“Where is the ‘choice?’” asks longtime school choice opponent Alice Linahan.
Critics also argue the school choice movement is simply a ploy for private companies to profit at public expense.
Linahan goes further, calling school choice a “national security threat” that allows foreigners to infiltrate our education system.
DeAngelis says skeptics are making the perfect the enemy of the good. Parents decide if they want the money and any regulations that may come with it. And for many kids stuck in already highly regulated government-run schools, it’s the only way they’ll have a shot at a private option that serves them better.
He said even if some strings are attached, it’s better than the status quo. “Families shouldn’t be trapped in government schools any longer.”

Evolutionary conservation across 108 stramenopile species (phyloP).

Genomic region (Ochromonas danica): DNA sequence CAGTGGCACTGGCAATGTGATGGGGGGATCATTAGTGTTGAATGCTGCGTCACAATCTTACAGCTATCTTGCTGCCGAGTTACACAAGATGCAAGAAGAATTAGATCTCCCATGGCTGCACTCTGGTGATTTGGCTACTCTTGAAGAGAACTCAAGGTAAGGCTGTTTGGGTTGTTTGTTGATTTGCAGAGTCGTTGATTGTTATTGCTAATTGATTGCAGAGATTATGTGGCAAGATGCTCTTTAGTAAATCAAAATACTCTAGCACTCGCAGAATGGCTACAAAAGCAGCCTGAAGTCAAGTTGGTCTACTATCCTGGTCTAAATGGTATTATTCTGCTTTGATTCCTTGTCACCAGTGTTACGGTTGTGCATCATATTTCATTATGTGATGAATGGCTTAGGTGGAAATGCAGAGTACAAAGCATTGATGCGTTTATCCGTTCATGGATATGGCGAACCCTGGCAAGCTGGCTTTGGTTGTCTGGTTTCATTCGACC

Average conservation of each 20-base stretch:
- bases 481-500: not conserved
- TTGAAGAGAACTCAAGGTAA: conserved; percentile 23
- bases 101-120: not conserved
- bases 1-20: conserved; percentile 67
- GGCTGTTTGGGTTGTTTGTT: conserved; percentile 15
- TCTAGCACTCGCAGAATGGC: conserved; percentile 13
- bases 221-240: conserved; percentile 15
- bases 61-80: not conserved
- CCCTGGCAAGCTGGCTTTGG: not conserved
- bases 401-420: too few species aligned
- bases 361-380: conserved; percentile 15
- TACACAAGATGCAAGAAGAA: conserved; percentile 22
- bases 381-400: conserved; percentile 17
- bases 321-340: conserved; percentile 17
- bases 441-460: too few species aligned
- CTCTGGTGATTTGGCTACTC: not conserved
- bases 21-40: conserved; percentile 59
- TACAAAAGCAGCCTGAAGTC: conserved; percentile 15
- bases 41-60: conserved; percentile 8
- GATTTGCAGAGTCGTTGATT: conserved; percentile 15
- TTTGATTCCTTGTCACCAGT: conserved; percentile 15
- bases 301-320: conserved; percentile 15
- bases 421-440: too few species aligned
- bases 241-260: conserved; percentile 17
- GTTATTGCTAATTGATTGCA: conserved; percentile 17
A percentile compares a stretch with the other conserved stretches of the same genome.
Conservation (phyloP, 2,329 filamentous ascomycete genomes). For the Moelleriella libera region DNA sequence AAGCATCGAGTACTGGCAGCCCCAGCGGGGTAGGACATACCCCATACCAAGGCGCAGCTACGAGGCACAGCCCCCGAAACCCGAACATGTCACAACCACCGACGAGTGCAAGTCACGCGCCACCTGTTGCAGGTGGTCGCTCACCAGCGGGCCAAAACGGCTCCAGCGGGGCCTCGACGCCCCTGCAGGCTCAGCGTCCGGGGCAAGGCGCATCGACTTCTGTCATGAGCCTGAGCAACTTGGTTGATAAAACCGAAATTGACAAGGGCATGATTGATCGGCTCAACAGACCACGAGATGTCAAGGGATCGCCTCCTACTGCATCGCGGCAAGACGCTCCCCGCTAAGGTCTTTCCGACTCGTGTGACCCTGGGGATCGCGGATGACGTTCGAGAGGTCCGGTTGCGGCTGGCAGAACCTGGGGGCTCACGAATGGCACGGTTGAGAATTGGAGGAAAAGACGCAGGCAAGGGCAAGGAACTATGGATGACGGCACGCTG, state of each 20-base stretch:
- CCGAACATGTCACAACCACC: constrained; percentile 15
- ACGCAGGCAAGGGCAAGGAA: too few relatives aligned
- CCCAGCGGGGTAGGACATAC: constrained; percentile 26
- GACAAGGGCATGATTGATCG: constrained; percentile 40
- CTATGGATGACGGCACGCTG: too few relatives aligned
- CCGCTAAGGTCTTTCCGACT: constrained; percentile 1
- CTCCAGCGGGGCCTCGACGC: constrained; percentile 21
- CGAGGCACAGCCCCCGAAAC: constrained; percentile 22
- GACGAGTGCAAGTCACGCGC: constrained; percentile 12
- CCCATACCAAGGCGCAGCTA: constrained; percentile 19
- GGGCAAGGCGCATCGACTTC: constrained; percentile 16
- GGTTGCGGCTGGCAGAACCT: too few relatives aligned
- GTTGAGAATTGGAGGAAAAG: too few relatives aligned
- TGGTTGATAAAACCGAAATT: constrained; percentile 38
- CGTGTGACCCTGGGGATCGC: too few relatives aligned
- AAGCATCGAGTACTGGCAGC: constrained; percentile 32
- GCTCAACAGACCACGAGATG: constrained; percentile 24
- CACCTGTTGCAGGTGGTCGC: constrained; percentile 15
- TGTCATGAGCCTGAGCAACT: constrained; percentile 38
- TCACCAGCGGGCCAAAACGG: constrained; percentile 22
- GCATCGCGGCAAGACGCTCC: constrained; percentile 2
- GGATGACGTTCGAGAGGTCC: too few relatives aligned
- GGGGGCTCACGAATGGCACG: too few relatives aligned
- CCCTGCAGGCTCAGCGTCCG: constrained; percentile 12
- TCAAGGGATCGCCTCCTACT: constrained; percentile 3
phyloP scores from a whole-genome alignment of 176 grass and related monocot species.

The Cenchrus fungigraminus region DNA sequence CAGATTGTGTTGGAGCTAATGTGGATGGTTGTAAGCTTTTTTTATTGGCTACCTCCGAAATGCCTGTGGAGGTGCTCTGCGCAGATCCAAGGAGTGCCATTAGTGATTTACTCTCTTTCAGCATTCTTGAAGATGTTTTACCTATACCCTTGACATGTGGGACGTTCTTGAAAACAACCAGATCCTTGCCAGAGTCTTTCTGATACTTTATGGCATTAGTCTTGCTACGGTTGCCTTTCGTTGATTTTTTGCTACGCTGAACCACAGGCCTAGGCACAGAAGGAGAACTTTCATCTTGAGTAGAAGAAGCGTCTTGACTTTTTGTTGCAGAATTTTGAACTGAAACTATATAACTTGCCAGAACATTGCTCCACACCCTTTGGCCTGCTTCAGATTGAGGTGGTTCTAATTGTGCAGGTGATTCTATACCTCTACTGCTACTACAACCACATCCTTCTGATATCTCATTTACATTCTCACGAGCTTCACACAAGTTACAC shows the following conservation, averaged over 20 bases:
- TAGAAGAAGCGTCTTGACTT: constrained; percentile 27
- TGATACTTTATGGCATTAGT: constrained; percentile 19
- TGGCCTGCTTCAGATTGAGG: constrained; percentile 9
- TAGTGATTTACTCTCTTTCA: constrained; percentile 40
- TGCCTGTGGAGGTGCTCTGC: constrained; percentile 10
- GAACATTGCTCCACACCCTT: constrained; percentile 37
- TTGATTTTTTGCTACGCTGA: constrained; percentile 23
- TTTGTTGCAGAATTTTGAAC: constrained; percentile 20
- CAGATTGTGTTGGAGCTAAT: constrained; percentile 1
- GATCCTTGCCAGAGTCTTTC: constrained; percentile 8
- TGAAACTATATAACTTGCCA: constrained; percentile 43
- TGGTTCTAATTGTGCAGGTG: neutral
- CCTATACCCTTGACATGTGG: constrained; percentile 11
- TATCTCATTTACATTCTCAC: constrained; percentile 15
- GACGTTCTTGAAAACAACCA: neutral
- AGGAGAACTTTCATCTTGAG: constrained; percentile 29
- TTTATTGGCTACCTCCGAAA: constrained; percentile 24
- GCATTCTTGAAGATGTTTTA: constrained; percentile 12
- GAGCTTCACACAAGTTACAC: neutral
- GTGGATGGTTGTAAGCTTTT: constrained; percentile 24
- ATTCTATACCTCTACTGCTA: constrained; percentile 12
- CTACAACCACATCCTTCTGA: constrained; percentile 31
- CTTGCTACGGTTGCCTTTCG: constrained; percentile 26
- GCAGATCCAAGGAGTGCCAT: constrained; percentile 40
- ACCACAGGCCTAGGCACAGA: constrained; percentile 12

Is there a better system that Texas parents can embrace? And if so, will Texas politicians support it?
Politicians Profess Support for School Choice, Again
DeAngelis said it would be “political suicide” to oppose parental choice in education.
With contested primary elections just a few weeks away, Texas’ top Republican politicians are publicly backing school choice—an issue they let languish the last two legislative sessions, despite strong support from Texans of all political persuasions.
Last week, Gov. Abbott gave a shout-out to school choice:
This upcoming session … you’re going to see a stronger, swifter, more powerful movement advocating school choice than you’ve ever seen in the history of the state of Texas.
At the TPPF conference, Abbott touted his Parental Bill of Rights that he said will protect the “essential role of parents,” though it doesn’t mention school choice.
Skeptics questioned Abbott’s proposal, pointing out his record of failing to support parental rights issues.